Windows 8 is not the only product that Microsoft is currently working on. The company is also working on a refresh of their popular Visual Studio product lineup, and boy, there will be changes that will certainly irritate part of the user base that is currently working with the product.
Microsoft notes that Visual Studio 11 will only be available for Windows 7 or higher (which at the time of writing means Windows 8), and not for Vista, XP or other Windows operating systems. According to the official announcement, this is due to the leveraging of core capabilities that only those operating systems offer. Microsoft unfortunately fails to mention what these core capabilities are.
The company notes further that the default target for applications will be set to .Net Framework 4.5 when it comes to managed apps, which means that those will run on Windows Vista or higher, and not on Windows XP or Windows Server 2003. If compatibility is an issue, developers can target new or existing applications to the .NET Framework 4.0 to ensure compatibility with those operating systems. I guess that is also official confirmation that the next iteration of the .Net Framework will not be compatible with Windows XP or Windows Server 2003.
But that is far from the only changes that will affect lots of Visual Studio users. Microsoft is a bit ambiguous in the blog post when it comes to Visual Studio 11 Express, and its support for desktop app development.
The Visual Studio 11 Express website on the other hand offers the following information that make it a lot clearer:
Visual Studio 11 Express for Windows 8 provides tools for Metro style app development. To create desktop apps, you need to use Visual Studio 11 Professional, or higher. In addition, Visual Studio 2010 Express products - Visual Basic 2010 Express, Visual C++ 2010 Express, and Visual C# 2010 Express - will remain available for free download.
This basically means that Windows 8 users who install Visual Studio 11 Express will only be able to develop Metro apps with it. And Windows 7 users?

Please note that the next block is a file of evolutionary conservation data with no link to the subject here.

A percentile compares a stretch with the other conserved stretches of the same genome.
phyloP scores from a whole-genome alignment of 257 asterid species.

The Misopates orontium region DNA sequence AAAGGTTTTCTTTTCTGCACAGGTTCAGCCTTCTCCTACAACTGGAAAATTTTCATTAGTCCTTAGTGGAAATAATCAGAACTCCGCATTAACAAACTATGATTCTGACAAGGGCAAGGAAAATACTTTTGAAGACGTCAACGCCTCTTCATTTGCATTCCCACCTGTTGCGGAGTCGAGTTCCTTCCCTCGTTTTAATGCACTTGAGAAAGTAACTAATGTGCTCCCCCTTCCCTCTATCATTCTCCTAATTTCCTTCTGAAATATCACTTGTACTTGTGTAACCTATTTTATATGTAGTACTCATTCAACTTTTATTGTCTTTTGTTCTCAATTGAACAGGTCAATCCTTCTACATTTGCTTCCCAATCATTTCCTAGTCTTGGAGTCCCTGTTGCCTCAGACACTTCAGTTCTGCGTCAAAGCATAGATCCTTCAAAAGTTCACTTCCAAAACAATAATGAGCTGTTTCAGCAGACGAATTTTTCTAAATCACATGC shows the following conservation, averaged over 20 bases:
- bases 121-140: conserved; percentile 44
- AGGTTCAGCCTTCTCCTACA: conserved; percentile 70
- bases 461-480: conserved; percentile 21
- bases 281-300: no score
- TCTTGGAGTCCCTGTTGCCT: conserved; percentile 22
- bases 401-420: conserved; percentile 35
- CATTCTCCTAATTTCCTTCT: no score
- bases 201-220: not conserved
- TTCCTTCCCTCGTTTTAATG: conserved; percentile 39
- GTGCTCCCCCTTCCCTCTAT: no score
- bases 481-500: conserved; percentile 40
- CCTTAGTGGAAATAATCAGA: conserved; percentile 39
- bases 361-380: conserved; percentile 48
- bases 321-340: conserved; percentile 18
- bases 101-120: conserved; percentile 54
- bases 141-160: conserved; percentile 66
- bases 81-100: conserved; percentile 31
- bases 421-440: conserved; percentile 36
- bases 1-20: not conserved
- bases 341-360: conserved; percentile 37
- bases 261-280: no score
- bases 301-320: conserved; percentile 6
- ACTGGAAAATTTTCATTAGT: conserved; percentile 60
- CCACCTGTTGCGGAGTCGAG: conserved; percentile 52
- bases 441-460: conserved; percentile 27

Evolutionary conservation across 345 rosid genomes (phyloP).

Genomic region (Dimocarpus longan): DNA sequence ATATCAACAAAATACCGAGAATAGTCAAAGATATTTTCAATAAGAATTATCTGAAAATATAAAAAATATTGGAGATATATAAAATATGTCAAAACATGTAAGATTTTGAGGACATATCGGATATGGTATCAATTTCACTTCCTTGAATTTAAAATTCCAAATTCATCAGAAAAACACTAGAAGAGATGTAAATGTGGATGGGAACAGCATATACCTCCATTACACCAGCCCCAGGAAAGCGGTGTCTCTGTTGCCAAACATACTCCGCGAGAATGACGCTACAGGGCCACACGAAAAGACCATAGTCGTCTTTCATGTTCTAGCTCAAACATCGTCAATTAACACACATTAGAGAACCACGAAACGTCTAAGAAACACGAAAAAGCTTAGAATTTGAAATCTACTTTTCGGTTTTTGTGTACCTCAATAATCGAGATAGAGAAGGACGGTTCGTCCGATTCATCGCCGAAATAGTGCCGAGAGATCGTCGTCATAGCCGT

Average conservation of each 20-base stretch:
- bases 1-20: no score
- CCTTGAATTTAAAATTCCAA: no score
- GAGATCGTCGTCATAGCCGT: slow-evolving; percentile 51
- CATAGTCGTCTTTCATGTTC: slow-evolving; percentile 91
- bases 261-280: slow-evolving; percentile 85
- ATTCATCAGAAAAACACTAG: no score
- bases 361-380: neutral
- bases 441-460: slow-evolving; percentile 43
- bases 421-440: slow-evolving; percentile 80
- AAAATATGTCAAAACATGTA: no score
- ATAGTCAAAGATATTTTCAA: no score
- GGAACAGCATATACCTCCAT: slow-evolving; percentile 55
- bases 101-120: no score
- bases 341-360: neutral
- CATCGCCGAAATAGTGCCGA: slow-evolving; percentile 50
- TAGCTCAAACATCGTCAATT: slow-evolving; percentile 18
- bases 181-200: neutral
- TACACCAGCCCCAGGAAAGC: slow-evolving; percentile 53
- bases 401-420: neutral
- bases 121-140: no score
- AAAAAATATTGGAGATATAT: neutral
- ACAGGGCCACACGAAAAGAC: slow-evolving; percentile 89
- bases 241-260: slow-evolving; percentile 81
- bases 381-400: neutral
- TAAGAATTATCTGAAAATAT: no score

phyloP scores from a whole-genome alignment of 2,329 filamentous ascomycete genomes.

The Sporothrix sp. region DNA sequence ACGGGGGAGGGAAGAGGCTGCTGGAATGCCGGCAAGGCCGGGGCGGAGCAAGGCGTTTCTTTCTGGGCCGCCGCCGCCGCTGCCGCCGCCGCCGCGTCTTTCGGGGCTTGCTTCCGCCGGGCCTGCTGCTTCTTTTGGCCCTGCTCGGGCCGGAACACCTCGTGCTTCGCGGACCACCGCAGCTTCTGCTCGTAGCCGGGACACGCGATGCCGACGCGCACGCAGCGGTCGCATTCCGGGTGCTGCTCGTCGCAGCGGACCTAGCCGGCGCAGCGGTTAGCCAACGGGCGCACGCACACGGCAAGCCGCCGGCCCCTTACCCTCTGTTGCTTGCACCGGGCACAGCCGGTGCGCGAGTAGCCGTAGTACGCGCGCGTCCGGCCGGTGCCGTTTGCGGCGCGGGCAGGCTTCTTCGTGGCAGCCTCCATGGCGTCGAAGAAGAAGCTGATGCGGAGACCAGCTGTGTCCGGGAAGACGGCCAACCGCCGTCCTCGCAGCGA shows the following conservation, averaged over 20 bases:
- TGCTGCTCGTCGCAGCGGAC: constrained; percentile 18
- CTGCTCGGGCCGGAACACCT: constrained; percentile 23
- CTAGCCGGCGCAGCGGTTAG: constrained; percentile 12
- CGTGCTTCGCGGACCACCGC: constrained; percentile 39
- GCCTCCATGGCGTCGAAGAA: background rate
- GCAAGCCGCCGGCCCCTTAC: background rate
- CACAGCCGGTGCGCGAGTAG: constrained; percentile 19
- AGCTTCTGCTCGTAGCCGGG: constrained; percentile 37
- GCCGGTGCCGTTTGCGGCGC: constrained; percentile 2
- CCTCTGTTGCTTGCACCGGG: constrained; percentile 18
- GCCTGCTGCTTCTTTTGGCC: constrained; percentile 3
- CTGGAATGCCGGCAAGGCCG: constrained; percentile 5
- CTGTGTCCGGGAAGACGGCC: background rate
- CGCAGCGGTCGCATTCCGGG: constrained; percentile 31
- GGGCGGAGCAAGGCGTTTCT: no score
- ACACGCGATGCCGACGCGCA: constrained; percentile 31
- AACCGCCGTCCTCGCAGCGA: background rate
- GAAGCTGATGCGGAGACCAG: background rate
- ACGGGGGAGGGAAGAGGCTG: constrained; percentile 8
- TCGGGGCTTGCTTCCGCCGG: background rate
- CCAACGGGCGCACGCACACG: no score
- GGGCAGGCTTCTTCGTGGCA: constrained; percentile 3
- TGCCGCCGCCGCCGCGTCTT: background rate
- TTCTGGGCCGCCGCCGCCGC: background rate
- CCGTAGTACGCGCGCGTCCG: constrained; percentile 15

It is likely that they can continue developing desktop applications with the programming environment, as it would not really make much sense to only give them the option to create Metro apps - which they can't test or use on the system - in Visual Studio Express 11.
Update: It seems that Windows 7 users won't be able to use Visual Studio 11 Express at all, only Express for Web and Team Foundation Server Express.
Users who want to stick with Visual Studio when it comes to developing applications need to download and use the previous versions of the program which have been available for a while.
What's your take on this?
Update: Microsoft has made a correction and announced Visual Studio Express 2012 for Windows Desktop.
dhering to the core principles we’ve set for our Express products, Visual Studio Express 2012 for Windows Desktop will provide a simple, end-to-end development experience for developing Windows desktop applications targeted to run on all versions of Windows supported by Visual Studio 2012. With this new Express edition, developers will be able to use C++, C#, or Visual Basic to create Windows desktop and console applications. Developers will also get access to new advances available across the Express family in Visual Studio 2012, such as the latest compilers and programming language tools, integrated unit testing, and the ability for small development teams to collaborate via Team Explorer and TFS Express.